Whom do you hold responsible for the problems Washington schools have graduating kids who can read, write, calculate and be intellectually flexible enough to have a dozen careers before they retire?
Put another way, whom do you blame for the fact that nearly 1 kid in 3 doesn’t graduate from high school, and among those who do, some go to college thinking a hypotenuse is one of those animals in tutus in “Fantasia” or that a dependent clause is a dead-beat relative?
Gov. Chris Gregoire believes you hold her responsible. Because of that, she wants to reorganize the state’s many and varied offices, agencies and programs that have anything to do with education, whether it’s teaching toddlers their numbers or awarding doctorates in astrophysics. They’d all be in one department, headed by the secretary of education, who would report to a governor the voters could hold accountable at elections.
Randy Dorn, the superintendent of public instruction, thinks you hold him responsible. He’s not fond of the governor’s plan, not the least of which because it would either do away with his job entirely or have a constitutionally elected official reporting to the education czar or czarina appointed by the governor.
At a hearing on Gregoire’s education reorganization plan last week, Dorn made a pretty strong empirical point that the voters are more likely to blame education deficiencies on the state school superintendent. After all, if voters believed schools needed fixing in 2008, they didn’t kick Gregoire out of office, but they did dump Dorn’s predecessor, Terry Bergeson.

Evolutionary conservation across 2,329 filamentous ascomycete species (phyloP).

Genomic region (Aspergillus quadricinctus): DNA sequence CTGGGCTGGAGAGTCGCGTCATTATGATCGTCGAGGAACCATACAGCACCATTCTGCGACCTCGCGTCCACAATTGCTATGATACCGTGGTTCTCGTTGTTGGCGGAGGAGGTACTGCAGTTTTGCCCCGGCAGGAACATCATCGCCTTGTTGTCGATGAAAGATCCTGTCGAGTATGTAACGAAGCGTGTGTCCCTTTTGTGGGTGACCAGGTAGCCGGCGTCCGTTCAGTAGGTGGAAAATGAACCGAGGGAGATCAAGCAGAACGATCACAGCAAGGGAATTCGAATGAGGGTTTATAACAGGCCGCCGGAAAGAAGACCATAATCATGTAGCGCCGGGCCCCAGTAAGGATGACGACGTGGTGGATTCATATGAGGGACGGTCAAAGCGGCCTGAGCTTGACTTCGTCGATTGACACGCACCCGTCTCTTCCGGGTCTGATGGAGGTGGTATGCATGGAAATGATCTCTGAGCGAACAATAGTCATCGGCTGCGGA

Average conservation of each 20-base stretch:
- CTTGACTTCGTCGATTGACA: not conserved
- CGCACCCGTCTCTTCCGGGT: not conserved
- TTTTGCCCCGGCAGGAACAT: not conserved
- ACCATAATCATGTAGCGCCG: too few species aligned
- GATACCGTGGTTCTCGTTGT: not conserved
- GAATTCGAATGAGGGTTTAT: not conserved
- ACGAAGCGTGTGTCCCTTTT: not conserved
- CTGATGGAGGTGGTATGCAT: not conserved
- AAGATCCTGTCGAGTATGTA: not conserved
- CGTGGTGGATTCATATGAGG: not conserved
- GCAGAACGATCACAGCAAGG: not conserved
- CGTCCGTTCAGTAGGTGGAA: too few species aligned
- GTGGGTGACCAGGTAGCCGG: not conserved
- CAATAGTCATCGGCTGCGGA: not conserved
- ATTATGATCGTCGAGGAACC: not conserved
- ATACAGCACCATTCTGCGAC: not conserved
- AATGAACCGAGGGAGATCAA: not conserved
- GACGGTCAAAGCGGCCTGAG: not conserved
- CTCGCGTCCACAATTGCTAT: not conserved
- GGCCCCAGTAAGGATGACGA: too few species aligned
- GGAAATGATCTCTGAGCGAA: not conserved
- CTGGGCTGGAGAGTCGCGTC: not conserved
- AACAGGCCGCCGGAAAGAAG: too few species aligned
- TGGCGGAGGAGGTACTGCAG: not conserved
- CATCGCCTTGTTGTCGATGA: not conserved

I found myself torn by this debate, because when my youngest was struggling with fractions, I was sure it was Mike Lowry’s responsibility to explain numerators and denominators. But when my oldest got a day of detention, I immediately blamed Bergeson.
The fact is, voters are, by statute, adults. If we act like adults, we probably realize the state offers a wide array of education institutions, programs and policies that aren’t perfect, but are better and more numerous than we had as children, which were better and more numerous than our parents had as children. The system isn’t perfect and the state can move those institutions into different silos, tweak programs or rewrite polices to improve things on the margins. Maybe the persons to be held most responsible for failures as well as successes in the education system is us – or at least the subset of us sending those kids to school – not some elected or appointed official in Olympia.
Legislature: Rock on
Although much legislative attention is being paid to solving the state’s budget problems, there is still time in Olympia for other weighty tasks. Such as, what should be the state’s official rock?
If you said heavy metal or grunge or indie, put your iPod earphones back in. If you said classic rock, put your earphones in and go look up the word “oxymoron” in Webster’s.
Not that kind of rock. Sen. Dan Swecker, R-Rochester, wants to designate Tenino quarry sandstone as the state’s official rock, primarily because it was used in a few buildings, like the state Capitol and the Washington Monument. It probably has nothing to do with the fact that Tenino is in Swecker’s district.
Surely no right-thinking legislator from Eastern Washington, home of the world’s best volcano-formed basalt columns, would dare to vote for a sedimentary substance like sandstone.
Wake up and smell the state beverage
Eight members of the House, meanwhile, want to designate coffee as the official state beverage. The same bill would recognize Washington as “the espresso capital of the country,” so apparently they include lattes, cappuccinos and half-caf, triple-pump hazelnut skinny with a dollop of whip cream mochaccinos as well as a standard cup of joe.
Could test whether the coffee lobby has the clout of some other beverages, like beer and soda. But when you come right down to it, all of those are just add-ins to the state’s most common beverage: water.